Archive for the ‘Uncategorized’ Category
Hellebores have become America’s #1 Deer Proof Plant for Shade Garden. Pink Frost Hellebore is a spring flowering shade groundcover with unique silver evergreen foliage. Exciting rare & drought proof perennial. Watch our video and find out why this is such a stunning shade plant for the perennial garden.
Grown and shipped in our Jumbo 1 Quart Pots at www.GreatGardenPlants.com
If you only try one Coneflower this year – make it Red Knee High PPAF Echinacea.
Why? You’ll get a good reliable Coneflower that comes back every year and it is drop dead gorgeous!
Dependable? You bet! It has purpurea in its bloodlines which means it will come back year after year. Nothing wimpy here with great performance and LOTS OF BLOOMS!
I have it on my list of Goosebump plants – we all have a list like that. They are plants our neighbors google over and well, they give us goosebumps just talking about them.
Red Knee High – yep it’s knee high all right; nicely proportioned, blooms a long time and the color pairs well with so many colors – Place it in the middle of the perennial border and pair with some blues –(I’m fond of Russian Sage Perovskia and Caryopteris) Enjoy the butterflies that linger for the show.
Coneflower tip—if you really want some oh-la-la impact, you just got to plant this beauty in groups of 5 or 7. Seriously, not just 1 or 2, the more the better!
Hardiness, color, performance, goosebump plant – make sure to include Echinacea Red Knee High PPAF this year in your garden.
A December email I received from Dianne S. in California is a nice reminder that Christmas plants go beyond the traditional Poinsettias, particularly if you live in California. Dianne writes: We planted Gaillardia Oranges & Lemons last spring and ignored it. We’ve just had a very unusual rainy spell. Many of the plants that do bloom this time of year have suffered and have a few blooms, but are a bit bedraggled. It is Christmas Eve and the Oranges and Lemons Gaillardia is the brightest spot in the yard. It has grown quite large and is just full of large brightly colored blooms. (It hasn’t stopped blooming since we planted it in the spring). You might not think of it as a Christmas plant, but it is helping my Christmas spirit.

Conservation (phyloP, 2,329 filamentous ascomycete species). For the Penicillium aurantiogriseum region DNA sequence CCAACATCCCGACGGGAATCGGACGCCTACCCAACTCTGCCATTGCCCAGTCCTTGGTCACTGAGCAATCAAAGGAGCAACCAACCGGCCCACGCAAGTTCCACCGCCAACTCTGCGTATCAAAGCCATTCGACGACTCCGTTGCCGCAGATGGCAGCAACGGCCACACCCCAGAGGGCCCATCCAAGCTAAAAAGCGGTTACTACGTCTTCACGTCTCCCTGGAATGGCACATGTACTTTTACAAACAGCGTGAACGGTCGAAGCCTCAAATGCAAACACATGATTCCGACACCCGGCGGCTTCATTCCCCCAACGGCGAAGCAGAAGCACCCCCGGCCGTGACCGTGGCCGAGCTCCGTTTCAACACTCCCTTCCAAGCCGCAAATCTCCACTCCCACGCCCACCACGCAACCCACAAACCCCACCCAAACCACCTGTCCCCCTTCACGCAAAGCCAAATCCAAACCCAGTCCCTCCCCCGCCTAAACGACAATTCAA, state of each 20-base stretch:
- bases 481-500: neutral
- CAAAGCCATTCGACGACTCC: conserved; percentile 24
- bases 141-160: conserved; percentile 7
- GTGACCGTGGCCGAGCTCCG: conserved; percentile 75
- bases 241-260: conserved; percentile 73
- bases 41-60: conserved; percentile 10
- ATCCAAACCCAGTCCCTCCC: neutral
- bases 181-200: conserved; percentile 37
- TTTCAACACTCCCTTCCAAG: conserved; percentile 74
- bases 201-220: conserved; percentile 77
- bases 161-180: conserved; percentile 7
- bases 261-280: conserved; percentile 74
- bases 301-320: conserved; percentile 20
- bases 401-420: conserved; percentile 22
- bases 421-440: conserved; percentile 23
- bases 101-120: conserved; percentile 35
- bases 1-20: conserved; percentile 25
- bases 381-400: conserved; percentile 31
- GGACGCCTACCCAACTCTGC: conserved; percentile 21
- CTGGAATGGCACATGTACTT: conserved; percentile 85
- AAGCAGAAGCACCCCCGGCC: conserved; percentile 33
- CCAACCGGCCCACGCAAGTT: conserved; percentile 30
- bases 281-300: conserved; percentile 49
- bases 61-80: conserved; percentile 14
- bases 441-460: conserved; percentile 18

Thank you Dianne for a terrific tribute to a persistent long blooming perennial and that your nurturing spirit has not been dampened by the unrelenting rainfall you’ve been experiencing.
Sans the trees, you got to love this planting of Russian Sage or Perovskia in the middle of a parking lot located at a nursery in Oregon. Parking lots are not just for vehicles. If this parking lot was full & you forgot where you parked you car, wouldn’t a beautiful landmark help lead you in the direction of your cars whereabouts?
The amazing thing is how tough Russian Sage Perovskia is. Russian Sage is native to the mountains of Pakistan & Afghanistan, so it is both cold & drought tolerant.
In the heat of the parking lot Russian Sage is thriving with little or no water & looking terrific. This no-wilt plant loves heat! Not a lot of other perennials look that colorful, bloom long, and stand up to such rigorous conditions. Since the stems & leaves give off a pungent scent when crushed, wouldn’t it be great if a car drove over a few stems to the benefit of the passerby? Hey, you just got to make parking lots more interesting!
If it does this well in a parking lot, can you image how well it would do in a water-less (drought-proof) garden?
I just returned from a fun-filled 10-day trip to England with good friends
Debbie, Jayne & Barb. We all work in the horticulture industry, so as plants people & adventurers we decided to fill 6 days with visiting & photographing gardens with the balance of our time touring London & other points of interest. It was the perfect balance.
Our first step was to Wisley, the flagship garden of the Royal Horticultural Society located south of London. Wisley boasts a large & diverse plant collection, extensive trial gardens along with some pretty fascinating structures. We were all blown away by the immense herbaceous & woody border which still boasts lots of color in early August.
Tall phlox or Phlox paniculata were in peak bloom. I wish I could have bottled the delightful perfume of this fragrant plant. My grandmother grew a variety of phlox in her well-manicured perennial garden which added height, color & interest in the waning days of summer.
A number of assorted varieties and colors were placed judiciously in the middle of the border and combined well with neighboring plants. A white phlox I’m particularly fond of is Phlox David which has highly mildew resistant foliage & can grow up to 40″ tall. My previous garden had a lot of shade and I found my phlox bloomed very well with 3-4 hours of afternoon sun.
More to follow on this fascinating trip as I sift through images & notes